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songhoybluesatmorgan-12 - Aliou Toure, lead singer of Songhoy Blues: “Mogoya has disappeared and the love of power has eclipsed the power of love” © Andy Morgan

Mogoya (episode 2)

Read epi­sode 1.

Rap­per Ami Yere­wo­lo, a para­digm of outs­po­ken­ness, agrees : “Like eve­ry­thing in a socie­ty, mogoya has its strengths and its weak­nesses. Its strength is that when you have a pro­blem, the whole fami­ly is with you. We sleep toge­ther, eat toge­ther, talk toge­ther. But it also has its hypo­cri­ti­cal side. People are vul­ne­rable, there are no jobs, nothing to do, so the only occu­pa­tion they can find to dis­tract them­selves is to hurt each other, to hate each other, to find some­thing with which to des­troy the other.”

Ami Yere­wo­lo – Lyam­ba

 

Behind the decade of tur­moil that Malians have suf­fe­red and the coup d’état that ous­ted Karim Keita’s father, Pre­sident Ibra­him Bou­ba­car Kei­ta on August 18th, is a deep sense that some­thing essen­tial to the Malian cha­rac­ter is being des­troyed by greed, cor­rup­tion and the dazzle of money. “If there are all these pro­blems today,” says Aliou Toure, lead sin­ger of Son­ghoy Blues, “it’s because mogoya has disap­pea­red and the love of power has eclip­sed the power of love. There was a time when we were real­ly hap­py here in Mali with the lit­tle we had, because we were at peace, we were safe and life was beau­ti­ful. People are begin­ning to rea­lize their mistake.”

 

Son­ghoy Blues – Wor­ry

 

Bou­ra­ma Sou­ma­no, here­di­ta­ry chief of the griots of Bama­ko, blames this fall from grace on the fact that no one lis­tens to the griots any­more. “The griot’s role in the trans­mis­sion of mogoya from one gene­ra­tion to ano­ther is indis­pen­sable,” he says. “Malian socie­ty has unders­tood that it was wrong to want to dele­gate that role to modern com­mu­ni­ca­tors such as jour­na­lists, TV pre­sen­ters, people on the inter­net. The griots haven’t taught the new gene­ra­tion what it should have taught them.”

Ano­ther griot, famous on the inter­na­tio­nal music scene, even went so far as to blame reli­gion, by which he meant Islam, for the slow death of mogoya. “Sila­meya (Islam-ness), that’s what’s des­troying eve­ry­thing,” he says.Reli­gion arri­ved here only to find that we alrea­dy had mogoya. It was even more ups­tan­ding than their reli­gion. Now they’ve built lots of mosques, but there’s no more mogoya. We were hap­py before reli­gion. We were doing fine.”

The demise of mogoya, a ‘human-cen­tred’ phi­lo­so­phy, has been at the heart of Mali’s inter­nal moral debate for decades. Now that debate is increa­sin­gly cou­ched in Isla­mic, ‘God-cen­te­red’ terms. The immense popu­la­ri­ty of cha­ris­ma­tic imams such as Mah­moud Dicko, de-fac­to lea­der of the oppo­si­tion M5 move­ment, sug­gests that Malians are see­king a sanc­ti­fied and righ­teous anti­dote to the moral ban­krupt­cy of the cur­rent poli­ti­cal class. But what form should righ­teous­ness take ?  Stron­ger reli­gious devo­tion ? Or more mogoya ? Or both ?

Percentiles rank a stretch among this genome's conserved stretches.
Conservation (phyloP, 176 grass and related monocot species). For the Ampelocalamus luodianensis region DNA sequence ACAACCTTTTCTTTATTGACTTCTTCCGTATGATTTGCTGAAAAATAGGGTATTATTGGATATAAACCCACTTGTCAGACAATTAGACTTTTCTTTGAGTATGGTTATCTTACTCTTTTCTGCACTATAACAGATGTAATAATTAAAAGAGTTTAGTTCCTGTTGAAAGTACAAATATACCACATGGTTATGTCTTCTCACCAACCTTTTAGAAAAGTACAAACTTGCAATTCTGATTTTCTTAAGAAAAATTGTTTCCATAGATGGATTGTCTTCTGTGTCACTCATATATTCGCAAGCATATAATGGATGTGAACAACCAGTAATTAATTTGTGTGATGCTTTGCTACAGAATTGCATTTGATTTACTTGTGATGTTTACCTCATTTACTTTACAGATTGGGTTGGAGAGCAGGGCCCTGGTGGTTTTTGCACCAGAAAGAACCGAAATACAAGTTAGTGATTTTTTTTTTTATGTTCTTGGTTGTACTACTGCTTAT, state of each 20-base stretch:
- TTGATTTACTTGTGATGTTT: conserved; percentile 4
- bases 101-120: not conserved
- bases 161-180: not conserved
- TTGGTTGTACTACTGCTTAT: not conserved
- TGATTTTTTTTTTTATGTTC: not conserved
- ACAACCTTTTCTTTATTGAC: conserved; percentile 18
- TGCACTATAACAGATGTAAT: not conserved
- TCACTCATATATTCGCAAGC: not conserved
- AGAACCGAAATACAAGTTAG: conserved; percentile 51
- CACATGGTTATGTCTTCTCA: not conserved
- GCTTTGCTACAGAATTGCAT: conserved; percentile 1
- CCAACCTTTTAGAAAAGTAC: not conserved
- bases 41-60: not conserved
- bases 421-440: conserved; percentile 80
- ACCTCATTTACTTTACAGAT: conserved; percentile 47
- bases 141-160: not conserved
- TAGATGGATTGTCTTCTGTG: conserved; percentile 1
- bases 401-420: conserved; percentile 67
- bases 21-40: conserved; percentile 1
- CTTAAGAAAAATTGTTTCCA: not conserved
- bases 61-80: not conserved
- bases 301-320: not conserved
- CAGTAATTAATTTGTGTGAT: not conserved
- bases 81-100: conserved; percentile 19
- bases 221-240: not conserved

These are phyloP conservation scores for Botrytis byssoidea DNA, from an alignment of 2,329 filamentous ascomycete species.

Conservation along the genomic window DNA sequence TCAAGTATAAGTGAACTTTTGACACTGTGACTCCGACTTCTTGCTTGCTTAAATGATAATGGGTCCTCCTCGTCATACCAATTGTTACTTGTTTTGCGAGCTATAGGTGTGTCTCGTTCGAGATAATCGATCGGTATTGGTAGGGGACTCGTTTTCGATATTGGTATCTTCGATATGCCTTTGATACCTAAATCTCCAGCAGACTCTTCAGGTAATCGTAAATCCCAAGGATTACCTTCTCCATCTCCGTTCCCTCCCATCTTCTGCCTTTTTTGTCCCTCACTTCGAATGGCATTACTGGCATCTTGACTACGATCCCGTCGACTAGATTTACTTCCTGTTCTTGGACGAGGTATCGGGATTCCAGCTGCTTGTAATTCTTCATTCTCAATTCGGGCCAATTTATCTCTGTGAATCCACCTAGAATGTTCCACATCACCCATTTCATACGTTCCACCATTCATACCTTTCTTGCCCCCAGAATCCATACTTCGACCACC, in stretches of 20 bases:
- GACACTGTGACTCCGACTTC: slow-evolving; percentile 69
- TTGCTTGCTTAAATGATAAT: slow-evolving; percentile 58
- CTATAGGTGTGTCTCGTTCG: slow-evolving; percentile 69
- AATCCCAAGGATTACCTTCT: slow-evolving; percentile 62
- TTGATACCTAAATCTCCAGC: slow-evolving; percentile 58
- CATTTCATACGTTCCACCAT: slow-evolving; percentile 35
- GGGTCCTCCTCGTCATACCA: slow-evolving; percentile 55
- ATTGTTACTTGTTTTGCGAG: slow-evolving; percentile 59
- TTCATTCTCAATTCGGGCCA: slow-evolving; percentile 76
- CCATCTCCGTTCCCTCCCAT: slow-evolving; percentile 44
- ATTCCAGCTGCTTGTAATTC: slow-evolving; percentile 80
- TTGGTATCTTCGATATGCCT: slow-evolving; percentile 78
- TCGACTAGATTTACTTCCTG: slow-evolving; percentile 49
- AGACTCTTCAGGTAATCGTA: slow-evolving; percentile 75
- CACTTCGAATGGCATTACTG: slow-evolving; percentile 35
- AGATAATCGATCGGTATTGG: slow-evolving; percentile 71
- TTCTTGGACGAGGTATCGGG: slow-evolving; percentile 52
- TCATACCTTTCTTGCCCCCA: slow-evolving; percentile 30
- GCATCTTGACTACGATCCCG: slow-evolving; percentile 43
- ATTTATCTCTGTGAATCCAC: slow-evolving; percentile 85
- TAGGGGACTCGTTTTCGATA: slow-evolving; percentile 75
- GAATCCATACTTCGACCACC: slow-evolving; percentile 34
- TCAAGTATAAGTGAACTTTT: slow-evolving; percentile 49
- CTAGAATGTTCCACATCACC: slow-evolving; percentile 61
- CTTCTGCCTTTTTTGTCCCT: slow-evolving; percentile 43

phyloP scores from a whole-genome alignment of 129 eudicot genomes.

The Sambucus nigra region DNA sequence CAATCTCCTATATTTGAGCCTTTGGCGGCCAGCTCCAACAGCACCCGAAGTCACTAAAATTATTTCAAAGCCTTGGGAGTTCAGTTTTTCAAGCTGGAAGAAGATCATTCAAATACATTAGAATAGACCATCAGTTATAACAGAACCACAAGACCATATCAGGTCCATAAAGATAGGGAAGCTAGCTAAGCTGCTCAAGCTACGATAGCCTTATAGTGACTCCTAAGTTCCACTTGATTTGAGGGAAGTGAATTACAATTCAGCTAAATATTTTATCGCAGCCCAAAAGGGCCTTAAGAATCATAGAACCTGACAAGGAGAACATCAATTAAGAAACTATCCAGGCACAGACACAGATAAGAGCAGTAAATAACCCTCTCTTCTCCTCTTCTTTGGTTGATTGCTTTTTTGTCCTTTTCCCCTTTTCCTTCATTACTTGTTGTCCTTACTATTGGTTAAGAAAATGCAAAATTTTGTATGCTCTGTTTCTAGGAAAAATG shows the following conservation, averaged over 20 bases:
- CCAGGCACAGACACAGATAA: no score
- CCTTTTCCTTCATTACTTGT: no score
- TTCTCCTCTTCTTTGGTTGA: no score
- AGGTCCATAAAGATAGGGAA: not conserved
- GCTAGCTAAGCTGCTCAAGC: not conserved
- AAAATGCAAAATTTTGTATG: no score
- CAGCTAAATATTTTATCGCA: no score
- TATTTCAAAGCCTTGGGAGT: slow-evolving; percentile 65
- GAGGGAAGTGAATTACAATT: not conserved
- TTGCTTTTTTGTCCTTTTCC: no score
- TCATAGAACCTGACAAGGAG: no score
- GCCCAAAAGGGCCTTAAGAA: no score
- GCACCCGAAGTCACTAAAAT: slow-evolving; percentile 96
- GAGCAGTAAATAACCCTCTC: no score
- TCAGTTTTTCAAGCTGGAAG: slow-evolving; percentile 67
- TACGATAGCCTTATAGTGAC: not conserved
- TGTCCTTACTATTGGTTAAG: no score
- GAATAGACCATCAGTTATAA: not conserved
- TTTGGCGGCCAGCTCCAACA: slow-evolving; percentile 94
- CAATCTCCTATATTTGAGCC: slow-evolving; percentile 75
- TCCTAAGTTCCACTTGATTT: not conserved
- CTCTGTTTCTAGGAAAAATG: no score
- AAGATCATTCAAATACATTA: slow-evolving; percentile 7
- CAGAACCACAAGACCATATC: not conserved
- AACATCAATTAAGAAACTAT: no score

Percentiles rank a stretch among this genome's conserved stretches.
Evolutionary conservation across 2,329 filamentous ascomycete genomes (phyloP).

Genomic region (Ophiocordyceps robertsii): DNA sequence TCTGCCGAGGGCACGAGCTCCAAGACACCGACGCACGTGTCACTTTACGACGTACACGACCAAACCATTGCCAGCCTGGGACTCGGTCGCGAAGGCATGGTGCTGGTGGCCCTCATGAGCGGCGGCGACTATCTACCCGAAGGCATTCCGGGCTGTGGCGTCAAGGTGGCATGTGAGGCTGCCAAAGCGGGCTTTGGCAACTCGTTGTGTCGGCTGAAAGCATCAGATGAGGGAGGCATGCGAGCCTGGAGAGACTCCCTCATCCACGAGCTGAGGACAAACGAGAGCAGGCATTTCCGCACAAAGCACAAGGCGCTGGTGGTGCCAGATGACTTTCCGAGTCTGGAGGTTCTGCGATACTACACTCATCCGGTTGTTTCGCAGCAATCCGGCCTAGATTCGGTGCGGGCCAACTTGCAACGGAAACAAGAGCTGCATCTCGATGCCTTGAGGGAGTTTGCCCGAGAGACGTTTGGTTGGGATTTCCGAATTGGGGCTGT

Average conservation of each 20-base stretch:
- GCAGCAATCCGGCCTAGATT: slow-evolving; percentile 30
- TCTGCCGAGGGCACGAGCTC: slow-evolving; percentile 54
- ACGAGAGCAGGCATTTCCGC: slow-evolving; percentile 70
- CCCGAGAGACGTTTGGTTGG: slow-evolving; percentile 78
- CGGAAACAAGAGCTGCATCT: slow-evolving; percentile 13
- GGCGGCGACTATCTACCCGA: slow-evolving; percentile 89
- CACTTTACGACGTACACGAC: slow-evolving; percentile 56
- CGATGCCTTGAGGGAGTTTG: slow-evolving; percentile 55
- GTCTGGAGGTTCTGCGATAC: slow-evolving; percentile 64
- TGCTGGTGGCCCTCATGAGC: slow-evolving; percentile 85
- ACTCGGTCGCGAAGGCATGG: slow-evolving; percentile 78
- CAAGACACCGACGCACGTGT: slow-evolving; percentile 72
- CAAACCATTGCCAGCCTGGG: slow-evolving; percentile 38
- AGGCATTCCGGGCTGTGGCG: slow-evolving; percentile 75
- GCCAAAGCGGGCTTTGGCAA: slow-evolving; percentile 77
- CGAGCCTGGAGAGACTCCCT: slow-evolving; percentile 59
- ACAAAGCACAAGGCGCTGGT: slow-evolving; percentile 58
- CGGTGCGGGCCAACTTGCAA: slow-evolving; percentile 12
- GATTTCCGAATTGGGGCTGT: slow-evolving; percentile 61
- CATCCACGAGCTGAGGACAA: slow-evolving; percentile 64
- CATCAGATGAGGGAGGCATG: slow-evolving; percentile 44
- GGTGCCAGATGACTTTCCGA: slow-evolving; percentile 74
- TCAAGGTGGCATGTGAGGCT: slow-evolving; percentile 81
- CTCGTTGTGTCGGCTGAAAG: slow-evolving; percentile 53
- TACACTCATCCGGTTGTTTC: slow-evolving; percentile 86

Per­haps, in an age of capi­ta­lism and consu­me­rism, mogoya is an impos­sible dream. Per­haps it only ever exis­ted when eve­ryone – kings, nobles, war­riors, mer­chants, griots, crafts­men, slaves – knew their place, and when women stayed at home to edu­cate their chil­dren 24/7 (as was asser­ted by a griot during one of my inter­views). Per­haps, as Ivo­rian wri­ter Ama­dou Koné sug­gests, it’s time for a new mogoya, one embo­died in a few enligh­te­ned indi­vi­duals like N’Douba, hero of Koné’s novel Les Res­pects des Morts (1992) who declares : ‘The black man of tomor­row is made not by he who adheres des­pe­ra­te­ly to the past, nor by he that Europe has lead astray by dazz­ling him, but sim­ply by the one who is suf­fi­cient­ly lucid to advance towards Europe whil­st remai­ning himself.’

Oumou San­gare thinks that Afri­ca can save its mogoya by emu­la­ting Japan. “Japan is the most modern coun­try in the world, agreed ? Japan is also the most tra­di­tio­nal coun­try in the world, agreed ? Afri­ca can evolve, whil­st pre­ser­ving cer­tain tra­di­tions that are worth pre­ser­ving. I real­ly want Afri­ca to become like that. And it’s doable.”

 

 

Andy Morgan

 

Andy Morgan is a writer and photographer based in Bristol, UK. He worked for 30 years in music ending up as manager of Tinariwen. In 2010 he turned to writing and photography full time, contributing articles to The Guardian, The Independent, Songlines and many other publications. He has also appeared on the BBC, Al Jazeera and CBC. His first book, Music, Culture and Conflict in Mali (Freemuse Publications), was published in May 2013.  Andy’s photography has appeared in Songlines, Condé Nast Traveller and other publications, and on the front cover of CDs by Songhoy Blues, Catrin Finch & Seckou Keita and Gwyneth Glyn. In 2017 Andy curated an exhibition of global music photography at The Royal Albert Hall in London, to which he contributed a number of images.

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